Named The Weathered House, the project was designed for a client who requested improvements to the living spaces of their semi-detached property in Sydenham.
Selencky Parsons remodelled the home's ground floor to transform its cellular arrangement into a series of light-filled spaces with a better connection to the rear garden.
A small existing extension was removed to make way for a new kitchen and dining area, contained within a single-storey volume added directly to the original brick elevation.
"Our solution was to add a lightweight 'pavilion' that nestles up against the rear wall of the house, touching it lightly," explained Selencky Parsons.
"The rear London stock brick wall of the original house remains clearly legible, forming the backdrop to the new spaces which sit in front of it."
An opening that was knocked through to join The Weathered House's new and existing spaces provides access to a snug with sliding doors connecting to the terrace.
The central staircase separates the snug from the entrance hall, which steps down to the level of the extension. This drop in height helps to mitigate the level change between the internal spaces and the garden.
Outside, the extension is characterised by a weathering-steel structure that extends across from the kitchen and dining area to form a pergola above the outdoor dining space.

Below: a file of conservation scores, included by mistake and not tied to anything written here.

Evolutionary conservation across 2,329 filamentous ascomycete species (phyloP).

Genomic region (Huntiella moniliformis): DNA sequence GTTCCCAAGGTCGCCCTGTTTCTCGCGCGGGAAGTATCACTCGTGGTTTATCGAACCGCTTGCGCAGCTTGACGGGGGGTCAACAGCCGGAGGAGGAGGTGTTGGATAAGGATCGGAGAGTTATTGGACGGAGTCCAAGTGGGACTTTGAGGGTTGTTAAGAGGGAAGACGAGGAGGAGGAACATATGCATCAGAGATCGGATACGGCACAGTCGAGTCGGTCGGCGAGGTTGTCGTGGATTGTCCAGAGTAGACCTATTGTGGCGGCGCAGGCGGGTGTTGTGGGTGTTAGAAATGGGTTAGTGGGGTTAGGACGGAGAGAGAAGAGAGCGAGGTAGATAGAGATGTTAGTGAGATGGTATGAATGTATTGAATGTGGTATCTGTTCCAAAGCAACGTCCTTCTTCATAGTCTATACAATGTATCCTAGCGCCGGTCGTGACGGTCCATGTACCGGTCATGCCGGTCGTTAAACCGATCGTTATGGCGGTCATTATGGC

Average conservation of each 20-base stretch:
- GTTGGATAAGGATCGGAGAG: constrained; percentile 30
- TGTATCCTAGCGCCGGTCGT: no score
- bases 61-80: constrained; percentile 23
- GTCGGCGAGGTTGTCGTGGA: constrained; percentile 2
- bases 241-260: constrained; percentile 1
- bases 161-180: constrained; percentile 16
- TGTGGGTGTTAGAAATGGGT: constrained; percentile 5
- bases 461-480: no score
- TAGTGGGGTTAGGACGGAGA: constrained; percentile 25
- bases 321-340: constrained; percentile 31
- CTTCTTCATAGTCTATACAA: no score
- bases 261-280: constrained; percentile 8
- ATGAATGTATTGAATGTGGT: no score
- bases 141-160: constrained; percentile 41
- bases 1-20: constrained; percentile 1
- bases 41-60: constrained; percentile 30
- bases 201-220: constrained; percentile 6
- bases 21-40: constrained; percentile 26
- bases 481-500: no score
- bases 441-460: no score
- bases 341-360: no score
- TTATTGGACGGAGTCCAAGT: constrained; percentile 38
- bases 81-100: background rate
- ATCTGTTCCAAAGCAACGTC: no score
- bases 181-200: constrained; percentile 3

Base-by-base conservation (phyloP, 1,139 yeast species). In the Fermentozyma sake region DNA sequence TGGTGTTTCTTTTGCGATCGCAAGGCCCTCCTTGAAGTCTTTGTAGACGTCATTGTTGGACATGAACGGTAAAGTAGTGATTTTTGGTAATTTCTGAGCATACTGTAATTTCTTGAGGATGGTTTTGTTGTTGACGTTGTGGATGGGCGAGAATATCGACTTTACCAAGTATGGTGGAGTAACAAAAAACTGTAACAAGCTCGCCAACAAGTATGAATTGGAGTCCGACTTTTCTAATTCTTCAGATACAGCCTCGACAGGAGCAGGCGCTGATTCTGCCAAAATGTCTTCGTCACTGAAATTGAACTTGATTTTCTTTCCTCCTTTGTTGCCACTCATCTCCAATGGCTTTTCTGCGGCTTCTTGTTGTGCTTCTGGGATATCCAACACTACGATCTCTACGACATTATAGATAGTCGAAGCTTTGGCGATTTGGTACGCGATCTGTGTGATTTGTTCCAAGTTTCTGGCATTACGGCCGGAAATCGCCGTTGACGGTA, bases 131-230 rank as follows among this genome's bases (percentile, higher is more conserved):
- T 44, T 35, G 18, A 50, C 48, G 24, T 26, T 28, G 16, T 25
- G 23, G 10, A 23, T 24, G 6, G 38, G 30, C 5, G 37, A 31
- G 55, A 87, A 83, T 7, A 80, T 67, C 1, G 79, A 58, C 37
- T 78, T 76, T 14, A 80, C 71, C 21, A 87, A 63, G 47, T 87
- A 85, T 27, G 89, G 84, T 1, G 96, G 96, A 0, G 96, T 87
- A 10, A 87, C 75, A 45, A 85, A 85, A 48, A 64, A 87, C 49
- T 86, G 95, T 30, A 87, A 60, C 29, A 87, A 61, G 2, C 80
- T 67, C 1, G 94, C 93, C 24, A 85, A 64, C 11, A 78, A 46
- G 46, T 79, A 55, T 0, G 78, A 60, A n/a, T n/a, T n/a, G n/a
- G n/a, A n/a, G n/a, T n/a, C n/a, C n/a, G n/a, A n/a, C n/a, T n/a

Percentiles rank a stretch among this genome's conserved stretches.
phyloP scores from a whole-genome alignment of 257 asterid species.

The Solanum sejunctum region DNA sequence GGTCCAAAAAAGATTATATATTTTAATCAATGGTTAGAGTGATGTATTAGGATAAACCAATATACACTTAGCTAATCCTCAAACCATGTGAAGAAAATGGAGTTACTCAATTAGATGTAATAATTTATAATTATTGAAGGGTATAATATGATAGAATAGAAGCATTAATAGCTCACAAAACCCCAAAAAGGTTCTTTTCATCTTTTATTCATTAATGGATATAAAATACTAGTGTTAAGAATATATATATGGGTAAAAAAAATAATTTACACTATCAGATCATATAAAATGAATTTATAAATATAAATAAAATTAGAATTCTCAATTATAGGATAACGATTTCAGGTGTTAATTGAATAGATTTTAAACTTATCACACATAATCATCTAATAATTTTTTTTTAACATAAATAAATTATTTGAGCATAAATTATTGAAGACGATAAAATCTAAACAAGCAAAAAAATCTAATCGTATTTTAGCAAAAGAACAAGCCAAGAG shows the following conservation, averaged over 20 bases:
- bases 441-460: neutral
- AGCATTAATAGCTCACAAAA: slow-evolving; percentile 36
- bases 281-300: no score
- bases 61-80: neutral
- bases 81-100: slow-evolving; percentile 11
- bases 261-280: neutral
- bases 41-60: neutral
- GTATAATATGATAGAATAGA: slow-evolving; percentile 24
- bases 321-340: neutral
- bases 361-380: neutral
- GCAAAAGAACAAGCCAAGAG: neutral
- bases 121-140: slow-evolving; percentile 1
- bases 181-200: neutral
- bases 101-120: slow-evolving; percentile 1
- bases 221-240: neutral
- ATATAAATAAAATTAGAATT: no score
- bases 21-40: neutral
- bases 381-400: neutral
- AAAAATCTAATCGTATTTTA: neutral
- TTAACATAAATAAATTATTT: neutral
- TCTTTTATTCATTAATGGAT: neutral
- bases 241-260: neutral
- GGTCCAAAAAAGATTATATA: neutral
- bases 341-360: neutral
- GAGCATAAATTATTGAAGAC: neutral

Glazed corner windows allow the extension to open up to the garden, with flush thresholds enhancing the sense of continuity between inside and outside.
Brick piers that help support the steel pergola feature areas where the bricks are laid at an angle to add texture to the surface. Internally, they enclose built-in kitchen cabinetry.
The Weathered House extension is topped with a second steel and glass volume that includes clerestory windows, bringing height and additional daylight to the internal spaces.
The pergola structure includes blade-like louvres that control the amount of direct afternoon sunlight entering the interior.
On its far end, the structure is supported by chamfered weathered-steel columns decorated with angled cuts that reference the relief surface of the bricks.
Within the original part of The Weathered House, a former reception room was repurposed to accommodate a cloakroom and bathroom accessed from the hall. A separate utility space was also added next to the kitchen.
Sam Selencky and David Parsons founded their eponymous office in 2014. The studio works across a diverse range of sectors, scales and settings, with previous projects including a skinny house squeezed between the brick piers of a Victorian coach house.
The studio also created a cork-lined pod when designing its own office in south London, and has also converted a large London residence into affordable shared housing for a group of music students.
The photography is by Felix Mooneer.